Sunday 30 June 2024


The emperor dragonfly or blue emperor (Anax imperator) is a large species of hawker dragonfly of the family Aeshnidae. It is the bulkiest dragonfly in most of Europe, including the United Kingdom, although exceeded by the magnificent emperor. 

This dragonfly has a wide distribution; it is found throughout Africa and through most of Europe, the Arabian Peninsula, and south-western and central Asia. Since the 1990s, its range has expanded in Europe, both northwards and to higher altitudes. For example, the first Scandinavian record was in 1994 in Denmark; in 2002 it was first recorded in Sweden and in 2004 first in Scotland; today it is regular in all three countries.

The emperor dragonfly is a large and bulky species. It is 73–82 mm (2.9–3.2 in) long, with average being 78 mm (3.1 in) and males growing larger than females. The average wingspan is 104 mm (4.1 in). When they first emerge, both sexes appear pale green with brown markings. The legs are brown with a yellow like base. Wings are born black but grow yellow-brown when they grow. Males have a sky blue abdomen marked with a diagnostic black dorsal stripe and an apple green thorax. The thorax and head of a male is green and their prominent eyes are blue. Females have similar markings but they are mainly green.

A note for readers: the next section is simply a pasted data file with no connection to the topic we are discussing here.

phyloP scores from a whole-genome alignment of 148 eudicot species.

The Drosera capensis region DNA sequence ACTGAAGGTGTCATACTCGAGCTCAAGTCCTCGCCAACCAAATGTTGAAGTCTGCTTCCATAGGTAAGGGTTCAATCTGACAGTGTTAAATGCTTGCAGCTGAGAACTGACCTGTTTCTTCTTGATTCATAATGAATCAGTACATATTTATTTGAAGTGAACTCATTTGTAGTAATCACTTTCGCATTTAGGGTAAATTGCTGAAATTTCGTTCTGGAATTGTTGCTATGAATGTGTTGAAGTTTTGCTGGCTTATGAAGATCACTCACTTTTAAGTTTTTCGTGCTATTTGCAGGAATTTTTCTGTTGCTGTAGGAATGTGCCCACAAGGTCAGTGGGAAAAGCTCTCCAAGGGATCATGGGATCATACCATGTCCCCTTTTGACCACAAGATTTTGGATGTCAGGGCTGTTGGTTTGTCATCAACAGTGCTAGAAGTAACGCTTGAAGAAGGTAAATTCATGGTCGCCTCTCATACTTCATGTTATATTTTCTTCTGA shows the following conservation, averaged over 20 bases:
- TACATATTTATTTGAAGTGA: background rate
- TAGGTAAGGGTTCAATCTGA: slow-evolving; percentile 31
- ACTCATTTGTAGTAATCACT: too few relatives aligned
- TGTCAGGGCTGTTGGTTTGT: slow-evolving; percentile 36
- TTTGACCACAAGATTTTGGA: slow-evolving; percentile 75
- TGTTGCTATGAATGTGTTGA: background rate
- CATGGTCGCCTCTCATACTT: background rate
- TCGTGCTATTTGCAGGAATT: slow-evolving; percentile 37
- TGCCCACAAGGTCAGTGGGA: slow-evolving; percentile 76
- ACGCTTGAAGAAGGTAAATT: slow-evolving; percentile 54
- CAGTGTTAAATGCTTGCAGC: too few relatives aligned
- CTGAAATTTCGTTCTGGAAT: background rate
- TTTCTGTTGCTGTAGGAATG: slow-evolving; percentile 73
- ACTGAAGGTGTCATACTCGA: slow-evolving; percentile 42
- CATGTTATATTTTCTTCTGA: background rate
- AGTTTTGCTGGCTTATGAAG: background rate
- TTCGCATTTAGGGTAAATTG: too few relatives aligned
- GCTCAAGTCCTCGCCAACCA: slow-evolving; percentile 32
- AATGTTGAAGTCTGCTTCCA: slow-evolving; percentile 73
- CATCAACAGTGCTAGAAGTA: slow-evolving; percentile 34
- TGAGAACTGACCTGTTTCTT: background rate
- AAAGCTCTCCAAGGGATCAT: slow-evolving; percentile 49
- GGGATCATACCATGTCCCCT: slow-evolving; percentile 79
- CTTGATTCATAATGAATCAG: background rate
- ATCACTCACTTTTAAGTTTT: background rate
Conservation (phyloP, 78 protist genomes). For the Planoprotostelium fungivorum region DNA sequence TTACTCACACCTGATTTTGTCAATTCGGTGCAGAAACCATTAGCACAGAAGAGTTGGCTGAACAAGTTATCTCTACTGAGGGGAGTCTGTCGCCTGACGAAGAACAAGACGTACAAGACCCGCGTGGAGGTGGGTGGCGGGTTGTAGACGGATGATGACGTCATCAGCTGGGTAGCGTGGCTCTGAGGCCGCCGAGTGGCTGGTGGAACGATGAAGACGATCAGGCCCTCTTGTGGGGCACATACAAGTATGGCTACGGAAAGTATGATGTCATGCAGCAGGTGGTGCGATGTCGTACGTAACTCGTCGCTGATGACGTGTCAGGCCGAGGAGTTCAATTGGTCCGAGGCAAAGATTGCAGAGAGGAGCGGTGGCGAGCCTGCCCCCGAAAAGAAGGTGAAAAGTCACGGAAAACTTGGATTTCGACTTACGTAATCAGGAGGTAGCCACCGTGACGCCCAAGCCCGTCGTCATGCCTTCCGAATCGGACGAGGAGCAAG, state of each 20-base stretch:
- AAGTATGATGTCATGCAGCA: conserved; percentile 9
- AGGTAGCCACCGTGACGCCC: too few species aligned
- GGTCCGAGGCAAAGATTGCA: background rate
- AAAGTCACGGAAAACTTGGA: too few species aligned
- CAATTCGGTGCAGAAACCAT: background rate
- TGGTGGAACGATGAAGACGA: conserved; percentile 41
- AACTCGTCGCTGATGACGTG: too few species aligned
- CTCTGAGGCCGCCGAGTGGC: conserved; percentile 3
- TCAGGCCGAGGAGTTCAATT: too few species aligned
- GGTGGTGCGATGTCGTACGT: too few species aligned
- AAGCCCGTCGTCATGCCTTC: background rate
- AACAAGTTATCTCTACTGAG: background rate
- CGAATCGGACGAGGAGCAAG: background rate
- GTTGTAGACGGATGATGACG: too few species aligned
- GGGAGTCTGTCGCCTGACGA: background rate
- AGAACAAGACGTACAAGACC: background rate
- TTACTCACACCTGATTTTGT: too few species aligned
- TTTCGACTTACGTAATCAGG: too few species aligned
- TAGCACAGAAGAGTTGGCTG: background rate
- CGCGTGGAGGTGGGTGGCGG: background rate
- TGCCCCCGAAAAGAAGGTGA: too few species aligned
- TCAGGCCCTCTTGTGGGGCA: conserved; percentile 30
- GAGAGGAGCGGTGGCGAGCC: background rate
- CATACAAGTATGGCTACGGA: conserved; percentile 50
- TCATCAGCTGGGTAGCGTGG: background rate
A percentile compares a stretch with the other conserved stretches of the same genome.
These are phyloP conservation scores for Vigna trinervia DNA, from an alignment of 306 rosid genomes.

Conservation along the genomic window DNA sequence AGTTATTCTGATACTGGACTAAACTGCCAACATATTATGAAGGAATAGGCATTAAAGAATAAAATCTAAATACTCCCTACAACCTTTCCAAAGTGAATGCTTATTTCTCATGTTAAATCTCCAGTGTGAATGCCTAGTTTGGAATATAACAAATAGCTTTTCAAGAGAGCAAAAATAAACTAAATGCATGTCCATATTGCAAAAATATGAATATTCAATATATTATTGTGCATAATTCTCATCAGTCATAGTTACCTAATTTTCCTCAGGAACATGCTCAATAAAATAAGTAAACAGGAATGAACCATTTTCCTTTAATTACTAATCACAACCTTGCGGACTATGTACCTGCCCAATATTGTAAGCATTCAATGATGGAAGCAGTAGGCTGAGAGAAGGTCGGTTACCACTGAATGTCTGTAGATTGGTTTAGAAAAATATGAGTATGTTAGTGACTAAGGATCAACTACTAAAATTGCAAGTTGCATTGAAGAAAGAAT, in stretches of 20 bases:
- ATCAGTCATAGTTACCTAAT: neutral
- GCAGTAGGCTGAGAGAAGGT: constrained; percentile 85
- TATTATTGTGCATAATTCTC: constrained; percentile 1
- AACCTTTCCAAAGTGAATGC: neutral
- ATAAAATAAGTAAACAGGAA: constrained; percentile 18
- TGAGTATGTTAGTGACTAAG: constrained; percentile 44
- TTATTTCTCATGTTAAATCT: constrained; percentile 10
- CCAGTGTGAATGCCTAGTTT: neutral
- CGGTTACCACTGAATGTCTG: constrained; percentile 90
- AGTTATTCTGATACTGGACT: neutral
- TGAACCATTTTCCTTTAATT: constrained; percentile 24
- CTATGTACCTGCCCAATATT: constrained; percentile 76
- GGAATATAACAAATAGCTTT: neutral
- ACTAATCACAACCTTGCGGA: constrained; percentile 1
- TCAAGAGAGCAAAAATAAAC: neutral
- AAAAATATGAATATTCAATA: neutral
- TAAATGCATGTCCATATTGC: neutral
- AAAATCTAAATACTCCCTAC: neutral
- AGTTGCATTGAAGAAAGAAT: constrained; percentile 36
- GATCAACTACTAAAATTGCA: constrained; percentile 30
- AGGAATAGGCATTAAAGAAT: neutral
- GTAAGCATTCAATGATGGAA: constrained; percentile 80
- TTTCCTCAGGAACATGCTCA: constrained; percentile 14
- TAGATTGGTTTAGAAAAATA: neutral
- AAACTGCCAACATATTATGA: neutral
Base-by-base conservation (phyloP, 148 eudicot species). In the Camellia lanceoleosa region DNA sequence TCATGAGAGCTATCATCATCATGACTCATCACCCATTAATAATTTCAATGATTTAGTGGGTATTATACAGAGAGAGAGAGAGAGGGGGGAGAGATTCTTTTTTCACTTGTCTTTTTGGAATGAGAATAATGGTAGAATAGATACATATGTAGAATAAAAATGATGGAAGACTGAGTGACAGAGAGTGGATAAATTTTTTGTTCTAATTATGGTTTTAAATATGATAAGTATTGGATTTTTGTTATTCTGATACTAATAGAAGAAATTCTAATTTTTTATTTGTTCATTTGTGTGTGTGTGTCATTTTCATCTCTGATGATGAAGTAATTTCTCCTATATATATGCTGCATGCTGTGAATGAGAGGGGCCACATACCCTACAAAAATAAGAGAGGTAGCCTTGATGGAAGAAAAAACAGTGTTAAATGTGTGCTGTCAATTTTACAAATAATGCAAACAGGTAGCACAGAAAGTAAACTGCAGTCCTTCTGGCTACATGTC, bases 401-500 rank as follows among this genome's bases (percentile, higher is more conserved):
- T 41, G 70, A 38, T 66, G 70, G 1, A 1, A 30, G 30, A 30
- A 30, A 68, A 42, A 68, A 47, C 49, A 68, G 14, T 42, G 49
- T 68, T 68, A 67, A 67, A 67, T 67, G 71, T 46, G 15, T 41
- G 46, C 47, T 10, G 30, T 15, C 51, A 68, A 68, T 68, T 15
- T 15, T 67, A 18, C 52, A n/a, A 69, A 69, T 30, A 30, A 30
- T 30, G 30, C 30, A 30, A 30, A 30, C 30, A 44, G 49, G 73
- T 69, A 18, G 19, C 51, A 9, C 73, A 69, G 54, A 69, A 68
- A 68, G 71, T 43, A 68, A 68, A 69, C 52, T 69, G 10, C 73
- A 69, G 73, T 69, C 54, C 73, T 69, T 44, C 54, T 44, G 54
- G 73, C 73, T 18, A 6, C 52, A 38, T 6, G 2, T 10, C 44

They frequently fly high up into the sky in search of prey, which includes butterflies, other Odonata and tadpoles; small prey is eaten while flying. They breed in a variety of aquatic habitats from large ponds to dikes, but they require a plentiful supply of vegetation in the water. The females lay the eggs into plants such as pondweed, and always lay alone. The larvae are very aggressive and are likely to influence the native species composition of colonized freshwater ecosystems. The adult male is highly territorial, and difficult to approach. In the summer months emperor dragonflies are frequent visitors to gardens, being especially prevalent in the southern counties of Great Britain.

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